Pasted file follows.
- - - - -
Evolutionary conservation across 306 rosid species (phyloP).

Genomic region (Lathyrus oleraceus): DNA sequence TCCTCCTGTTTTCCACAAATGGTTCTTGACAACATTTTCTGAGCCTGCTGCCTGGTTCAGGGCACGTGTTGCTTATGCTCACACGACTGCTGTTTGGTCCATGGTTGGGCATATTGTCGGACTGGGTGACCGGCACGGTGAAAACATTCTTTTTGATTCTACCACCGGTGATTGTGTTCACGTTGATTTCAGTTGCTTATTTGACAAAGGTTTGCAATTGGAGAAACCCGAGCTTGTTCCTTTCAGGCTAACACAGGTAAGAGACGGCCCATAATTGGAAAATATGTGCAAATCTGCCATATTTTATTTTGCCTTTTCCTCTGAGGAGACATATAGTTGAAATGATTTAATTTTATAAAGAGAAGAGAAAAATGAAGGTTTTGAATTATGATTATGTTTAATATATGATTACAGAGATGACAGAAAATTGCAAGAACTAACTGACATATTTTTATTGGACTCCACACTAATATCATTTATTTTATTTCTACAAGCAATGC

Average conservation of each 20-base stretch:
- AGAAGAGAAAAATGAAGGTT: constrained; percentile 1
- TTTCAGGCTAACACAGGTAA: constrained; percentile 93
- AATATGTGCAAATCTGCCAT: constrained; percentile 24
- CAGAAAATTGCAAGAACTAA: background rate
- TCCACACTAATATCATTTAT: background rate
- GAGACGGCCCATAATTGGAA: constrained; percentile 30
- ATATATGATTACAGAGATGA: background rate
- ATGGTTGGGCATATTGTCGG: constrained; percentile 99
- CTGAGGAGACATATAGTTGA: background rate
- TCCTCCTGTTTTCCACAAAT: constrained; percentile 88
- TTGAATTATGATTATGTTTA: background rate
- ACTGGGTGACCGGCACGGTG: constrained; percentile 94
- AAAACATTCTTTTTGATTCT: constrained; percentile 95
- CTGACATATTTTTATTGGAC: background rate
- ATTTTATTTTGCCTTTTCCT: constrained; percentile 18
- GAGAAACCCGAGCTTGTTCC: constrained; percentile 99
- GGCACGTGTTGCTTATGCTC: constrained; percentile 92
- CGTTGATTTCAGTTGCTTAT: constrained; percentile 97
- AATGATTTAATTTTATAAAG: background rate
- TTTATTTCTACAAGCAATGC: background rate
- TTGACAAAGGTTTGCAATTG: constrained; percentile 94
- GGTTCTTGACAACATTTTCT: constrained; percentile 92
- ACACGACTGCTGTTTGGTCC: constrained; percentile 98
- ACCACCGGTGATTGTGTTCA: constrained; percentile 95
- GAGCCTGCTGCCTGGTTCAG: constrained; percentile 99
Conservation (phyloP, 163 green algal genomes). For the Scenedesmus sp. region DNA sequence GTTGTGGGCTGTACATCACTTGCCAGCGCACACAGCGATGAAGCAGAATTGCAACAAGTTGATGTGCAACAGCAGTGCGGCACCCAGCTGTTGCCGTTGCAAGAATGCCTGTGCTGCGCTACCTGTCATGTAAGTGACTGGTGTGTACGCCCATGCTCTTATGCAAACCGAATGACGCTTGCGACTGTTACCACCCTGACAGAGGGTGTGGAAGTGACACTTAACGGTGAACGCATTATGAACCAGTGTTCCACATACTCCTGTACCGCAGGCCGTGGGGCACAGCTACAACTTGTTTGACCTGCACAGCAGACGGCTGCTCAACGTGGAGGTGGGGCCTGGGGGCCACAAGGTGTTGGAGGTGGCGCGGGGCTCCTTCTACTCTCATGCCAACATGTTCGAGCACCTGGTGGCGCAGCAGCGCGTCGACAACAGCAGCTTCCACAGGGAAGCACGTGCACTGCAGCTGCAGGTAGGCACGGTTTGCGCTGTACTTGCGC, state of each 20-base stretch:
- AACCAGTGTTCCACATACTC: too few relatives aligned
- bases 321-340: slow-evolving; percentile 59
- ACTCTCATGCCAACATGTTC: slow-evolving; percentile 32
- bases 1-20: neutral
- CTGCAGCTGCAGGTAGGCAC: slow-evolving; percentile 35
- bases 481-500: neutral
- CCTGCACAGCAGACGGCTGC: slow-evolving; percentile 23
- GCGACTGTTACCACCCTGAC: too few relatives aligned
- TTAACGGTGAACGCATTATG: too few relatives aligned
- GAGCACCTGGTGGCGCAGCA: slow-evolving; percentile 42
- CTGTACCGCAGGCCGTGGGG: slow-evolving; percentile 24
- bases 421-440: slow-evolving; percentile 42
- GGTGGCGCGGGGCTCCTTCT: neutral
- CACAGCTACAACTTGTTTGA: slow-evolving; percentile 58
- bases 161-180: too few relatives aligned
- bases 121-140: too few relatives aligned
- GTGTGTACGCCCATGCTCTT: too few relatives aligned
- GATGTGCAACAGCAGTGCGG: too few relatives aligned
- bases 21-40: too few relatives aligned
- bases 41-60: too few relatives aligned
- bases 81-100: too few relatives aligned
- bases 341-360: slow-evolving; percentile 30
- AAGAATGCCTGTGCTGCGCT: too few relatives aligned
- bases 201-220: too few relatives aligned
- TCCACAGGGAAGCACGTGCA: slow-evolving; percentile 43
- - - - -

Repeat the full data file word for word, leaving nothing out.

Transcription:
Evolutionary conservation across 306 rosid species (phyloP).

Genomic region (Lathyrus oleraceus): DNA sequence TCCTCCTGTTTTCCACAAATGGTTCTTGACAACATTTTCTGAGCCTGCTGCCTGGTTCAGGGCACGTGTTGCTTATGCTCACACGACTGCTGTTTGGTCCATGGTTGGGCATATTGTCGGACTGGGTGACCGGCACGGTGAAAACATTCTTTTTGATTCTACCACCGGTGATTGTGTTCACGTTGATTTCAGTTGCTTATTTGACAAAGGTTTGCAATTGGAGAAACCCGAGCTTGTTCCTTTCAGGCTAACACAGGTAAGAGACGGCCCATAATTGGAAAATATGTGCAAATCTGCCATATTTTATTTTGCCTTTTCCTCTGAGGAGACATATAGTTGAAATGATTTAATTTTATAAAGAGAAGAGAAAAATGAAGGTTTTGAATTATGATTATGTTTAATATATGATTACAGAGATGACAGAAAATTGCAAGAACTAACTGACATATTTTTATTGGACTCCACACTAATATCATTTATTTTATTTCTACAAGCAATGC

Average conservation of each 20-base stretch:
- AGAAGAGAAAAATGAAGGTT: constrained; percentile 1
- TTTCAGGCTAACACAGGTAA: constrained; percentile 93
- AATATGTGCAAATCTGCCAT: constrained; percentile 24
- CAGAAAATTGCAAGAACTAA: background rate
- TCCACACTAATATCATTTAT: background rate
- GAGACGGCCCATAATTGGAA: constrained; percentile 30
- ATATATGATTACAGAGATGA: background rate
- ATGGTTGGGCATATTGTCGG: constrained; percentile 99
- CTGAGGAGACATATAGTTGA: background rate
- TCCTCCTGTTTTCCACAAAT: constrained; percentile 88
- TTGAATTATGATTATGTTTA: background rate
- ACTGGGTGACCGGCACGGTG: constrained; percentile 94
- AAAACATTCTTTTTGATTCT: constrained; percentile 95
- CTGACATATTTTTATTGGAC: background rate
- ATTTTATTTTGCCTTTTCCT: constrained; percentile 18
- GAGAAACCCGAGCTTGTTCC: constrained; percentile 99
- GGCACGTGTTGCTTATGCTC: constrained; percentile 92
- CGTTGATTTCAGTTGCTTAT: constrained; percentile 97
- AATGATTTAATTTTATAAAG: background rate
- TTTATTTCTACAAGCAATGC: background rate
- TTGACAAAGGTTTGCAATTG: constrained; percentile 94
- GGTTCTTGACAACATTTTCT: constrained; percentile 92
- ACACGACTGCTGTTTGGTCC: constrained; percentile 98
- ACCACCGGTGATTGTGTTCA: constrained; percentile 95
- GAGCCTGCTGCCTGGTTCAG: constrained; percentile 99
Conservation (phyloP, 163 green algal genomes). For the Scenedesmus sp. region DNA sequence GTTGTGGGCTGTACATCACTTGCCAGCGCACACAGCGATGAAGCAGAATTGCAACAAGTTGATGTGCAACAGCAGTGCGGCACCCAGCTGTTGCCGTTGCAAGAATGCCTGTGCTGCGCTACCTGTCATGTAAGTGACTGGTGTGTACGCCCATGCTCTTATGCAAACCGAATGACGCTTGCGACTGTTACCACCCTGACAGAGGGTGTGGAAGTGACACTTAACGGTGAACGCATTATGAACCAGTGTTCCACATACTCCTGTACCGCAGGCCGTGGGGCACAGCTACAACTTGTTTGACCTGCACAGCAGACGGCTGCTCAACGTGGAGGTGGGGCCTGGGGGCCACAAGGTGTTGGAGGTGGCGCGGGGCTCCTTCTACTCTCATGCCAACATGTTCGAGCACCTGGTGGCGCAGCAGCGCGTCGACAACAGCAGCTTCCACAGGGAAGCACGTGCACTGCAGCTGCAGGTAGGCACGGTTTGCGCTGTACTTGCGC, state of each 20-base stretch:
- AACCAGTGTTCCACATACTC: too few relatives aligned
- bases 321-340: slow-evolving; percentile 59
- ACTCTCATGCCAACATGTTC: slow-evolving; percentile 32
- bases 1-20: neutral
- CTGCAGCTGCAGGTAGGCAC: slow-evolving; percentile 35
- bases 481-500: neutral
- CCTGCACAGCAGACGGCTGC: slow-evolving; percentile 23
- GCGACTGTTACCACCCTGAC: too few relatives aligned
- TTAACGGTGAACGCATTATG: too few relatives aligned
- GAGCACCTGGTGGCGCAGCA: slow-evolving; percentile 42
- CTGTACCGCAGGCCGTGGGG: slow-evolving; percentile 24
- bases 421-440: slow-evolving; percentile 42
- GGTGGCGCGGGGCTCCTTCT: neutral
- CACAGCTACAACTTGTTTGA: slow-evolving; percentile 58
- bases 161-180: too few relatives aligned
- bases 121-140: too few relatives aligned
- GTGTGTACGCCCATGCTCTT: too few relatives aligned
- GATGTGCAACAGCAGTGCGG: too few relatives aligned
- bases 21-40: too few relatives aligned
- bases 41-60: too few relatives aligned
- bases 81-100: too few relatives aligned
- bases 341-360: slow-evolving; percentile 30
- AAGAATGCCTGTGCTGCGCT: too few relatives aligned
- bases 201-220: too few relatives aligned
- TCCACAGGGAAGCACGTGCA: slow-evolving; percentile 43